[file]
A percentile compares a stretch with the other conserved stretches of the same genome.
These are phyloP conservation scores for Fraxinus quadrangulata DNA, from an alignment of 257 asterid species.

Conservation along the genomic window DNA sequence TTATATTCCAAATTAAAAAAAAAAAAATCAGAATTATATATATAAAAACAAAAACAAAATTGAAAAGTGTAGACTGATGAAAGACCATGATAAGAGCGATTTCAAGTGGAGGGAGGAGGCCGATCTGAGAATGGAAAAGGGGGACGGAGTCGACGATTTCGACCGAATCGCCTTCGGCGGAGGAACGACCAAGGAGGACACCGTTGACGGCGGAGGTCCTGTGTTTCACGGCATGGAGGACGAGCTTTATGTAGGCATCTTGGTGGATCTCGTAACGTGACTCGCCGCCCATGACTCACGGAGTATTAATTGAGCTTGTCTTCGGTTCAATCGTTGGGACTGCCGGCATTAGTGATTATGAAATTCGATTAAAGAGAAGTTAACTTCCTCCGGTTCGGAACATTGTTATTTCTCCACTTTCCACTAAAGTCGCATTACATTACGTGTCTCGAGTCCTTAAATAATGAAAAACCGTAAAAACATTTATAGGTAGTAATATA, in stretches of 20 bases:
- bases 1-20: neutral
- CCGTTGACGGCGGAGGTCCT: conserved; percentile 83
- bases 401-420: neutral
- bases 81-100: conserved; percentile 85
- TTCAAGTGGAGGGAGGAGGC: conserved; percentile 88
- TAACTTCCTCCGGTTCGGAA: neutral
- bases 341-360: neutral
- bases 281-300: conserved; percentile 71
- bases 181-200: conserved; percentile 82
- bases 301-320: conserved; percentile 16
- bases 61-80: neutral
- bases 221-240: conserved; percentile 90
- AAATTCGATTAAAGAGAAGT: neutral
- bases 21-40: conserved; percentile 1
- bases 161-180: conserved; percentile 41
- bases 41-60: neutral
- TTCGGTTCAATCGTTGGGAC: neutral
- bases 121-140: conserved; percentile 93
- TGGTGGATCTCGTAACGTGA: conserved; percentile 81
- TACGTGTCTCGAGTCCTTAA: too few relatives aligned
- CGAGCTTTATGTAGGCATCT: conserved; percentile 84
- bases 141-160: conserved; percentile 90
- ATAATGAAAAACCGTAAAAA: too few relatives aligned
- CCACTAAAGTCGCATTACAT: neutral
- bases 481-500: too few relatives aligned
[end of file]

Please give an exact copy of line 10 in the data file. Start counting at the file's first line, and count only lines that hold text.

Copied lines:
- bases 341-360: neutral